Yesterday Myspace made a massive announcement: they would embrace data portability and launch the “Data Availability” initiative. The goal of the initiative is to provide users with a single control panel where they can control what sites have access to specific data within their profile. This is something that data portability evangelists have been asking for, for the past couple years. I’ve decided to break out the pros and cons and various aspects of what it means to different groups.
This is a strategic product which pushes forward the movement to true data portability. It provides users with a singular control panel to access their social profiles across the entire web. It puts competing sites in a position in which they now must continue to open up their data. It continues the momentum which we saw with the announcement of the Data Portability workgroup, potentially making 2008 the year of Data Portability.
Myspace owns my data, not me. I should be able to control all of my data from an application absent of third party intervention. It requires other sites to support new standards and doesn’t fit within the existing construct. This is still nothing more than a screenshot and a formal announcement; Myspace announced their platform would be ready months before it actually was. Finally, this is not a single login solution like OpenID and there is currently no support for OpenID.
So what does this mean for users? Well users now get a single control panel for their social existence on the web. This makes it easier to control who has access to my data and what data they have access to. I now can have an easy way to remember all of the sites that I have released my profile data to.
What does this mean for Facebook? I can sum it up in one word: ouch! Not only has Myspace launched a competing platform but they have just announced their willingness to out open Facebook. It also could potentially spell the destruction of internal applications which reside within the “Facebook chrome”. If I can view a list of all applications/websites that support this new standard provided by Myspace, isn’t that just as good as an internal application directory?
So what will Facebook’s response be? They are going to have to open up and open up quick. If Myspace’s new standard gains any sort of traction, they could become the dominant player in managing a centralized location of user profile data. This is awesome because it is a wake up call for Facebook and it is going to prevent any sort of delay in the continued data portability movement. Facebook is now on the defensive and they are going to have to come back swinging.
My prediction? Look for an announcement in the next 4 weeks in which Facebook will announce the launch of a similar standard.
For Application Developers
The social application industry changes every 6 weeks to be honest. This is just another consideration for these developers. For now this announcement should only be considered hype. Until the new social control panel launches, developers should continue as though this announcement never took place. Once this standard is launched applications no longer theoretically need to exist within a social networking site.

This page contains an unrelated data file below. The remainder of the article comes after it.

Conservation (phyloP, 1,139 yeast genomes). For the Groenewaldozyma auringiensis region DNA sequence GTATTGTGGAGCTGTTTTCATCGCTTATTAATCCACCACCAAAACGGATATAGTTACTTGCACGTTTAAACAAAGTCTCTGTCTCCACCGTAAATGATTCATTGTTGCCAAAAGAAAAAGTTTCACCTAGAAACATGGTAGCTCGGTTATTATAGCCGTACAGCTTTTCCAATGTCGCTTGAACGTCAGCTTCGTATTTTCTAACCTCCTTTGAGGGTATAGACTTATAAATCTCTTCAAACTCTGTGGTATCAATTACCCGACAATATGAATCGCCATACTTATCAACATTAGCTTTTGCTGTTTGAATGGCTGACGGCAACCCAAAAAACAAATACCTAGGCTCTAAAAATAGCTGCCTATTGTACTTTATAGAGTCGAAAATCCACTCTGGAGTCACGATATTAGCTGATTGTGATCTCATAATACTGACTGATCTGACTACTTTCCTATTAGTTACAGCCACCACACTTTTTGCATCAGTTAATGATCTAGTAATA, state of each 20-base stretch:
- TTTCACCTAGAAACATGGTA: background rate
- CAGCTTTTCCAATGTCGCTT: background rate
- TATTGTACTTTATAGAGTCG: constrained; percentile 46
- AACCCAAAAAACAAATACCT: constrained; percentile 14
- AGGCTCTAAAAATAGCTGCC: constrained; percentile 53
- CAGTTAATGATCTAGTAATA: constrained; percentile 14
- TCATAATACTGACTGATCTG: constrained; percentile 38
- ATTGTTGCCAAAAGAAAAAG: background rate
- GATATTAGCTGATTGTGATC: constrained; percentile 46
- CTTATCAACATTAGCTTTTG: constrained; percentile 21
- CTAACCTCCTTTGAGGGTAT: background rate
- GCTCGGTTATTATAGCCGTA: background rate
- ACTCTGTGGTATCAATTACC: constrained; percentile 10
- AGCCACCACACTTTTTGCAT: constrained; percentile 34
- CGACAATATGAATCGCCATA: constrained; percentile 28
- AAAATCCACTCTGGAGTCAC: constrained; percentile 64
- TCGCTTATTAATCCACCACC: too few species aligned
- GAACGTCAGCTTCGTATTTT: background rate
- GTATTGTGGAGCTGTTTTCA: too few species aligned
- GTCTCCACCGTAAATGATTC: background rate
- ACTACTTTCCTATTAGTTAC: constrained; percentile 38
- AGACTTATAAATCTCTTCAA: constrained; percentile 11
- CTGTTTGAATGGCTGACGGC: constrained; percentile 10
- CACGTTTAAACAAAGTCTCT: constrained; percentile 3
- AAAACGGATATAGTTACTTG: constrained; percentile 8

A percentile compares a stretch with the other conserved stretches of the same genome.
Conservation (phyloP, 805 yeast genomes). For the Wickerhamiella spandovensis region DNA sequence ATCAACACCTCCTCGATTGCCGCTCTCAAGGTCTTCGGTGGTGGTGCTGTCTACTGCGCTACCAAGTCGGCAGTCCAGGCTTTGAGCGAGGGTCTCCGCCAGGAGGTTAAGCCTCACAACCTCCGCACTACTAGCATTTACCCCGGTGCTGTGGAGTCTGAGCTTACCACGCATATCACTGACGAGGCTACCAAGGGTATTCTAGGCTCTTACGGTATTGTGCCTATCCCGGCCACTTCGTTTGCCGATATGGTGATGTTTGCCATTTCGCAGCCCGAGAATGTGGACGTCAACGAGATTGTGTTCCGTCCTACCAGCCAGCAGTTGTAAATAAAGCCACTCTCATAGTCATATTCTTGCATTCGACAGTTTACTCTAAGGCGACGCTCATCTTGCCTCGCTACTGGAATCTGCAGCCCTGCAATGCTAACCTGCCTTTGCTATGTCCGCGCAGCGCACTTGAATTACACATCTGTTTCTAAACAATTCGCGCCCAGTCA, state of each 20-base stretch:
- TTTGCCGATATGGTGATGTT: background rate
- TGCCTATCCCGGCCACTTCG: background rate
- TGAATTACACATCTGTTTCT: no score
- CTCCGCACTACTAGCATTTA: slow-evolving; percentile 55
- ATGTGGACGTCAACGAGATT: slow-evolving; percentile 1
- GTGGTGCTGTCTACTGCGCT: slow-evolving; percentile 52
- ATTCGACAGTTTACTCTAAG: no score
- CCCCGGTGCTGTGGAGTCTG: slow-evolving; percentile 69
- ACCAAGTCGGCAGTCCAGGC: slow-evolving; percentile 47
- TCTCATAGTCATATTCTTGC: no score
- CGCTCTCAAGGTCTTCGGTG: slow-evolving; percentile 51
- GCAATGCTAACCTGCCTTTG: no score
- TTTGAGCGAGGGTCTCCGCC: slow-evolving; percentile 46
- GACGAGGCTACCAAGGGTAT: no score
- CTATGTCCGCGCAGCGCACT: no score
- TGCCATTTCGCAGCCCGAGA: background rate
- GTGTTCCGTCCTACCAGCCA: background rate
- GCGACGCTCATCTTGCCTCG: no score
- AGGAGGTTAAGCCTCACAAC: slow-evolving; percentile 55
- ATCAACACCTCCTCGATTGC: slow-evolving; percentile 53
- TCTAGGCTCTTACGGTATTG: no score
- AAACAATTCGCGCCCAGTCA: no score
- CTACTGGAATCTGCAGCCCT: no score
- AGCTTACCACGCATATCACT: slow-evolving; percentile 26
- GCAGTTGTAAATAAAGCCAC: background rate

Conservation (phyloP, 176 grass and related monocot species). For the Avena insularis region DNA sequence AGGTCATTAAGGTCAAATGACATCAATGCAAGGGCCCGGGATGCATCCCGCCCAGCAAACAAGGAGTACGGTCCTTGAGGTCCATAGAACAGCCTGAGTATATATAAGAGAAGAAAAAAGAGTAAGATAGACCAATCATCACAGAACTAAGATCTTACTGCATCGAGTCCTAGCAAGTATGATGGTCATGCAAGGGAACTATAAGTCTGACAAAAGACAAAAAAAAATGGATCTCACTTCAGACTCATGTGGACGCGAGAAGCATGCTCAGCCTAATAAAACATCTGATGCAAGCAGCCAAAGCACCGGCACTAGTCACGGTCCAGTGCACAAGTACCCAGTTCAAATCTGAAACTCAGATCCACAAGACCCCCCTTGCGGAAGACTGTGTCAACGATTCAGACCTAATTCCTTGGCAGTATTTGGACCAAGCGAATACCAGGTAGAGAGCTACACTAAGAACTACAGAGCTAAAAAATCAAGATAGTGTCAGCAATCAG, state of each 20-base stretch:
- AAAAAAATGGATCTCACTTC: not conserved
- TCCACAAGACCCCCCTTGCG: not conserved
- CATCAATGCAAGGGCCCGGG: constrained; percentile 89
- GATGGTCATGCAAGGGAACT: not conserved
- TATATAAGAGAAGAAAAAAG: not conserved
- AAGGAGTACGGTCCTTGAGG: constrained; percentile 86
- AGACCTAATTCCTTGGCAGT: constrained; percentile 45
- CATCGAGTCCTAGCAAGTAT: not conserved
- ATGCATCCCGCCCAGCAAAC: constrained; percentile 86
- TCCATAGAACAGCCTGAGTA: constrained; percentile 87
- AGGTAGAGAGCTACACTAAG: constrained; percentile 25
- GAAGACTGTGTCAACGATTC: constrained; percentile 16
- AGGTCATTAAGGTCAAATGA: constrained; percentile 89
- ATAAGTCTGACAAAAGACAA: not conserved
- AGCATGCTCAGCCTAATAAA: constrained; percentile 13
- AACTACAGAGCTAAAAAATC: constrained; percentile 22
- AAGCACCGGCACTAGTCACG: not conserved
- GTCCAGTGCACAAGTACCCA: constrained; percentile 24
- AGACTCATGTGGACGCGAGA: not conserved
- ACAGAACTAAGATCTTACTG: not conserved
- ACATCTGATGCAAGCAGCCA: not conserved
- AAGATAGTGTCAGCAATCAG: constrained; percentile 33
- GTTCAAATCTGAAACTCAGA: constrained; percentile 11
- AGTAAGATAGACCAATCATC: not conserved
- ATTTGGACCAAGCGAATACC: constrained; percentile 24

Instead, applications can be extended to their own stand alone applications or external websites. As i wrote yesterday afternoon, it is the invisible social network concept that Charlene Li has been talking about for months. This is great in theory but as of now it is still just theory.
For Open Standards
Currently the only open standard that Myspace is embracing is oAuth, which is “an open protocol to allow secure API authentication in a simple and standard method from desktop and web applications.” In other words it enables external applications to communicate securely. Unfortunately they won’t be supporting OpenID for now which means while you can transport profile data, you won’t be able to use a single login.
True open standard evangelists tend to be highly cynical about corporate intentions with “data portability.” Whenever a company says that they are “embracing open standards,” they are really saying that they will enable other sites to access their data and help them extend their control on data beyond their own website. For open standards this is a step in the right direction but I still don’t own my data, Myspace does.
Word of Caution
Just because Myspace says they are doing something doesn’t mean they are. All they provided as proof of existence was one screenshot that was published on Techcrunch. Last time Myspace announced their platform at the Web 2.0 Summit, it took them months to actually deliver a functional platform. That platform still has its problems and for Myspace to suddenly launch a robust data portability standard is a little more than spectacular.
The cynic in me says that this could have been an announcement to try to force Facebook to do something that they don’t need to do right away. It will require Facebook to rapidly reallocate their resources (if they weren’t already working on this type of project) and would hopefully slow their momentum, if Myspace is lucky.
No matter how realistic it is for this new Data Availability initiative to launch within weeks, Myspace has just made a stand and it is a historic one in the world of Data Portability. This announcement also highlights how fragile the world of social applications has become. Let’s be honest, why would I put my app within Facebook or Myspace when I can now put it on my own site?